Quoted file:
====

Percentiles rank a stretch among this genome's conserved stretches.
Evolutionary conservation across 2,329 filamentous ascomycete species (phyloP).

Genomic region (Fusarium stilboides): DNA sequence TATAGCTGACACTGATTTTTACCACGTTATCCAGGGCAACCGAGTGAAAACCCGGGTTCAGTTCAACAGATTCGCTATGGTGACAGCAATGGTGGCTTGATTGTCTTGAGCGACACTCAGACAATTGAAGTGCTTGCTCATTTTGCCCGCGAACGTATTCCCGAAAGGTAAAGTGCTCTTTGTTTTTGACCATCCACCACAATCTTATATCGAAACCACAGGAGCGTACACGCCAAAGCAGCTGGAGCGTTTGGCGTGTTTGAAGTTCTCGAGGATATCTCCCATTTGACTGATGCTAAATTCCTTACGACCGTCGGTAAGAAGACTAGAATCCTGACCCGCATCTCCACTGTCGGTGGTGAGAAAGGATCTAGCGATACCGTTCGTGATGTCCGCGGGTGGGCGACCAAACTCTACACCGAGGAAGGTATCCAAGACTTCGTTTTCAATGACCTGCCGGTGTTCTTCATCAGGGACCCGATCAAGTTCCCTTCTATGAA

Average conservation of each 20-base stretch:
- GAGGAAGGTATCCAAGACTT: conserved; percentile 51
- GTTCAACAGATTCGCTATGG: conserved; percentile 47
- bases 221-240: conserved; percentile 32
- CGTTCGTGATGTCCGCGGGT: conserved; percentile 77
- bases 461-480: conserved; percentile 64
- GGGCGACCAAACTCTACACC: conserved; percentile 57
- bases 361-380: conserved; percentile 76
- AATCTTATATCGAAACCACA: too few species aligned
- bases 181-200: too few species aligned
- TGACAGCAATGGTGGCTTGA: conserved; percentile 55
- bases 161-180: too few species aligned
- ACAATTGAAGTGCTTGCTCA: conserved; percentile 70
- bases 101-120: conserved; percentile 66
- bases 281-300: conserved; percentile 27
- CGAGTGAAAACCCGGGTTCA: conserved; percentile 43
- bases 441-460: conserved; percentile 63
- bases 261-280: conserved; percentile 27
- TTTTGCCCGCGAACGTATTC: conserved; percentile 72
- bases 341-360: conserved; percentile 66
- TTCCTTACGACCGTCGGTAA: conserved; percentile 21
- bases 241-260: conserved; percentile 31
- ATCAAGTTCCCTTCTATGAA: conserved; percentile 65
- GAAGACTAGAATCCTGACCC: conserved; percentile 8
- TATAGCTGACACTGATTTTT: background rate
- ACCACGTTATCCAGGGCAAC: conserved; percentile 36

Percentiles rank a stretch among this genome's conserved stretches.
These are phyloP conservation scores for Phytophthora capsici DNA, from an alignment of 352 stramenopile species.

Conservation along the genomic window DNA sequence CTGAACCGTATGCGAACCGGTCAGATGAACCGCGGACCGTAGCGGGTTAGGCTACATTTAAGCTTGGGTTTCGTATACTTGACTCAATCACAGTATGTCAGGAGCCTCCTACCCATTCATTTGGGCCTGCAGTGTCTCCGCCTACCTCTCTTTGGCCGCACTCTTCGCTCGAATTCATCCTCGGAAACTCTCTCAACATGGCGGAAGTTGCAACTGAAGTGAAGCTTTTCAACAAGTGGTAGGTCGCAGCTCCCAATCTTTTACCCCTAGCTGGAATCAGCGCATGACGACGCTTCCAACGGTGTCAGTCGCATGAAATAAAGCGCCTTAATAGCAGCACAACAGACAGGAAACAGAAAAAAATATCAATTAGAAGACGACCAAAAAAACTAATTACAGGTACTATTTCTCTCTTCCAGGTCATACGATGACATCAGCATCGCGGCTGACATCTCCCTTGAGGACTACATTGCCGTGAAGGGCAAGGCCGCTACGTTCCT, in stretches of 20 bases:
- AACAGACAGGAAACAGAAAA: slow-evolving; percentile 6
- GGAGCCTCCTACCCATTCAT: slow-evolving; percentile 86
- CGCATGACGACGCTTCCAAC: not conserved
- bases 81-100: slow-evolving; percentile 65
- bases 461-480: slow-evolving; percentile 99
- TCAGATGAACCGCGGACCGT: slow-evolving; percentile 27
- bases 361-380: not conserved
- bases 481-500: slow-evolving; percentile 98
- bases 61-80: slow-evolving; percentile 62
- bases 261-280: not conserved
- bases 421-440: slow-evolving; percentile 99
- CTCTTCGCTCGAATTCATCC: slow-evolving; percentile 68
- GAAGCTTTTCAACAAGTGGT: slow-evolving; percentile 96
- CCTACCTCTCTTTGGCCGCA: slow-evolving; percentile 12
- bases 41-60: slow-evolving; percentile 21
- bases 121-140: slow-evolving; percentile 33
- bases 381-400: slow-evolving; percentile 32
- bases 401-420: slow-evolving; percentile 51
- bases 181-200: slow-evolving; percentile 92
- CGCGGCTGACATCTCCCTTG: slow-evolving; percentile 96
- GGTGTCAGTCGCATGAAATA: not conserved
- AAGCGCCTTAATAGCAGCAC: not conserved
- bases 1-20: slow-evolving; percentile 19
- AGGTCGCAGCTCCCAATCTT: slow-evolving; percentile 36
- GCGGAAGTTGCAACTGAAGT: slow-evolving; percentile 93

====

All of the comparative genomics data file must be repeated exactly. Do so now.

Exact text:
Percentiles rank a stretch among this genome's conserved stretches.
Evolutionary conservation across 2,329 filamentous ascomycete species (phyloP).

Genomic region (Fusarium stilboides): DNA sequence TATAGCTGACACTGATTTTTACCACGTTATCCAGGGCAACCGAGTGAAAACCCGGGTTCAGTTCAACAGATTCGCTATGGTGACAGCAATGGTGGCTTGATTGTCTTGAGCGACACTCAGACAATTGAAGTGCTTGCTCATTTTGCCCGCGAACGTATTCCCGAAAGGTAAAGTGCTCTTTGTTTTTGACCATCCACCACAATCTTATATCGAAACCACAGGAGCGTACACGCCAAAGCAGCTGGAGCGTTTGGCGTGTTTGAAGTTCTCGAGGATATCTCCCATTTGACTGATGCTAAATTCCTTACGACCGTCGGTAAGAAGACTAGAATCCTGACCCGCATCTCCACTGTCGGTGGTGAGAAAGGATCTAGCGATACCGTTCGTGATGTCCGCGGGTGGGCGACCAAACTCTACACCGAGGAAGGTATCCAAGACTTCGTTTTCAATGACCTGCCGGTGTTCTTCATCAGGGACCCGATCAAGTTCCCTTCTATGAA

Average conservation of each 20-base stretch:
- GAGGAAGGTATCCAAGACTT: conserved; percentile 51
- GTTCAACAGATTCGCTATGG: conserved; percentile 47
- bases 221-240: conserved; percentile 32
- CGTTCGTGATGTCCGCGGGT: conserved; percentile 77
- bases 461-480: conserved; percentile 64
- GGGCGACCAAACTCTACACC: conserved; percentile 57
- bases 361-380: conserved; percentile 76
- AATCTTATATCGAAACCACA: too few species aligned
- bases 181-200: too few species aligned
- TGACAGCAATGGTGGCTTGA: conserved; percentile 55
- bases 161-180: too few species aligned
- ACAATTGAAGTGCTTGCTCA: conserved; percentile 70
- bases 101-120: conserved; percentile 66
- bases 281-300: conserved; percentile 27
- CGAGTGAAAACCCGGGTTCA: conserved; percentile 43
- bases 441-460: conserved; percentile 63
- bases 261-280: conserved; percentile 27
- TTTTGCCCGCGAACGTATTC: conserved; percentile 72
- bases 341-360: conserved; percentile 66
- TTCCTTACGACCGTCGGTAA: conserved; percentile 21
- bases 241-260: conserved; percentile 31
- ATCAAGTTCCCTTCTATGAA: conserved; percentile 65
- GAAGACTAGAATCCTGACCC: conserved; percentile 8
- TATAGCTGACACTGATTTTT: background rate
- ACCACGTTATCCAGGGCAAC: conserved; percentile 36

Percentiles rank a stretch among this genome's conserved stretches.
These are phyloP conservation scores for Phytophthora capsici DNA, from an alignment of 352 stramenopile species.

Conservation along the genomic window DNA sequence CTGAACCGTATGCGAACCGGTCAGATGAACCGCGGACCGTAGCGGGTTAGGCTACATTTAAGCTTGGGTTTCGTATACTTGACTCAATCACAGTATGTCAGGAGCCTCCTACCCATTCATTTGGGCCTGCAGTGTCTCCGCCTACCTCTCTTTGGCCGCACTCTTCGCTCGAATTCATCCTCGGAAACTCTCTCAACATGGCGGAAGTTGCAACTGAAGTGAAGCTTTTCAACAAGTGGTAGGTCGCAGCTCCCAATCTTTTACCCCTAGCTGGAATCAGCGCATGACGACGCTTCCAACGGTGTCAGTCGCATGAAATAAAGCGCCTTAATAGCAGCACAACAGACAGGAAACAGAAAAAAATATCAATTAGAAGACGACCAAAAAAACTAATTACAGGTACTATTTCTCTCTTCCAGGTCATACGATGACATCAGCATCGCGGCTGACATCTCCCTTGAGGACTACATTGCCGTGAAGGGCAAGGCCGCTACGTTCCT, in stretches of 20 bases:
- AACAGACAGGAAACAGAAAA: slow-evolving; percentile 6
- GGAGCCTCCTACCCATTCAT: slow-evolving; percentile 86
- CGCATGACGACGCTTCCAAC: not conserved
- bases 81-100: slow-evolving; percentile 65
- bases 461-480: slow-evolving; percentile 99
- TCAGATGAACCGCGGACCGT: slow-evolving; percentile 27
- bases 361-380: not conserved
- bases 481-500: slow-evolving; percentile 98
- bases 61-80: slow-evolving; percentile 62
- bases 261-280: not conserved
- bases 421-440: slow-evolving; percentile 99
- CTCTTCGCTCGAATTCATCC: slow-evolving; percentile 68
- GAAGCTTTTCAACAAGTGGT: slow-evolving; percentile 96
- CCTACCTCTCTTTGGCCGCA: slow-evolving; percentile 12
- bases 41-60: slow-evolving; percentile 21
- bases 121-140: slow-evolving; percentile 33
- bases 381-400: slow-evolving; percentile 32
- bases 401-420: slow-evolving; percentile 51
- bases 181-200: slow-evolving; percentile 92
- CGCGGCTGACATCTCCCTTG: slow-evolving; percentile 96
- GGTGTCAGTCGCATGAAATA: not conserved
- AAGCGCCTTAATAGCAGCAC: not conserved
- bases 1-20: slow-evolving; percentile 19
- AGGTCGCAGCTCCCAATCTT: slow-evolving; percentile 36
- GCGGAAGTTGCAACTGAAGT: slow-evolving; percentile 93